Olivia Taylor
Together for Florida

If someone wants to step into the University of Florida Student Health Care Center, they just might have to get by Olivia Taylor. She’s one of UF’s first lines of defense against the novel coronavirus.

Taylor will take your temperature, ask whether you’ve have shortness of breath, coughing, a loss of taste or smell, or contact with someone who has tested positive for the novel coronavirus. Taylor’s a pandemic gatekeeper, of sorts.

The recent UF graduate is one of a handful of screeners at the center whose job is to try to determine who might be exhibiting symptoms of COVID-19, the disease caused by the coronavirus. To control the pandemic, UF Health caregivers need to know who might be infectious so appropriate precautions can be taken.

If someone is sick with the telltale symptoms of COVID-19, they might be directed to get a telehealth appointment with a doctor, if they haven’t already. Many will be directed to an infectious unit of the health center for either a coronavirus test or consultation with a medical professional in full personal protective equipment.

Taylor’s previously worked as a screener for the UF Health Screen, Test & Protect initiative, doing a similar job helping students and UF employees get their coronavirus tests.

It might seem to some like a daunting job. But Taylor loves it. It’s important work that gives her a sense that she’s doing her part to keep the campus open.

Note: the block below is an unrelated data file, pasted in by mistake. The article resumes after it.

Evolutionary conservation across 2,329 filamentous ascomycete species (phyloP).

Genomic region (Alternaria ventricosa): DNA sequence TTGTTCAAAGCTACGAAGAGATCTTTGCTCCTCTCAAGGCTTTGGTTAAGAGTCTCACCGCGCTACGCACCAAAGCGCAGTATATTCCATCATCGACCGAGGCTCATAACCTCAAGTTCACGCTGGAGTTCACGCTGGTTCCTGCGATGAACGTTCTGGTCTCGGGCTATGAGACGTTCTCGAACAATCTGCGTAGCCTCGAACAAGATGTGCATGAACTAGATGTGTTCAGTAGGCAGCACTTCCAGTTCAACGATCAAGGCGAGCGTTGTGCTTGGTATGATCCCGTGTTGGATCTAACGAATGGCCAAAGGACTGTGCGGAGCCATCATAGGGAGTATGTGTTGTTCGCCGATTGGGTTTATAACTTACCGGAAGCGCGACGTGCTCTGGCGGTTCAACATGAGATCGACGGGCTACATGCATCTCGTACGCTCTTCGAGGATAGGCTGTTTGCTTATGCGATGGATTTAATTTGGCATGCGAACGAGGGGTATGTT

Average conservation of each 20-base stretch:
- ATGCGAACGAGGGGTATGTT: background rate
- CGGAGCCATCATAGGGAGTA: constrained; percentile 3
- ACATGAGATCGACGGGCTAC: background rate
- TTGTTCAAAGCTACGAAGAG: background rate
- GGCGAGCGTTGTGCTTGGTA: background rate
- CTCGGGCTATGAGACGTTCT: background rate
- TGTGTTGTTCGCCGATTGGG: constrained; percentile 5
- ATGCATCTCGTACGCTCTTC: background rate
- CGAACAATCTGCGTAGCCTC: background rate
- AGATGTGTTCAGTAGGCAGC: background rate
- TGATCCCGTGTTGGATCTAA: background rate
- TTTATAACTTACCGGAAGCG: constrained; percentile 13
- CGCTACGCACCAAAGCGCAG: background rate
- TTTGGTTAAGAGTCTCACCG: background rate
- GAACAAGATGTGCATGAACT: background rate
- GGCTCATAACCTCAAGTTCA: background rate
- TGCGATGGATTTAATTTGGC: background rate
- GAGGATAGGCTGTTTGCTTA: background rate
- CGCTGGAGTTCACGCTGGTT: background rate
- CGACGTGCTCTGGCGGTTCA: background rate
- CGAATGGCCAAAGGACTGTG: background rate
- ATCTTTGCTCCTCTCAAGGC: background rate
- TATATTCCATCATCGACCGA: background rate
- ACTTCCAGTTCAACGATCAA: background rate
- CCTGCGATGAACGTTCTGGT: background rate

“I’m able to help my community of students stay healthy and safe throughout this whole COVID-19 pandemic,” said Taylor.

She’s stationed outside the UF Student Health Care Center at 280 Fletcher Drive, just east of Ben Hill Griffin Stadium. Being outdoors during the burning heat and drenching rains of summer and fall might be the hardest part of being a screener. Taylor said she can stay mostly dry working out of a tent at the facility. But it’s got no air-conditioning, so there’s no escaping the heat.

Taylor hopes to continue her education to become a physician assistant. She’s well-versed in the tenets of infectious disease. She stays safe, wearing appropriate face masks and PPE. She knows her job, however small, is an important part of the tapestry of health measures that keep students safe.

“It’s kind of cool to be the first line of defense for the clinic,” Taylor said. “It makes me happy just knowing that I have a small role in helping our university take these precautionary measures to prevent the spread of COVID-19.”

By Bill Levesque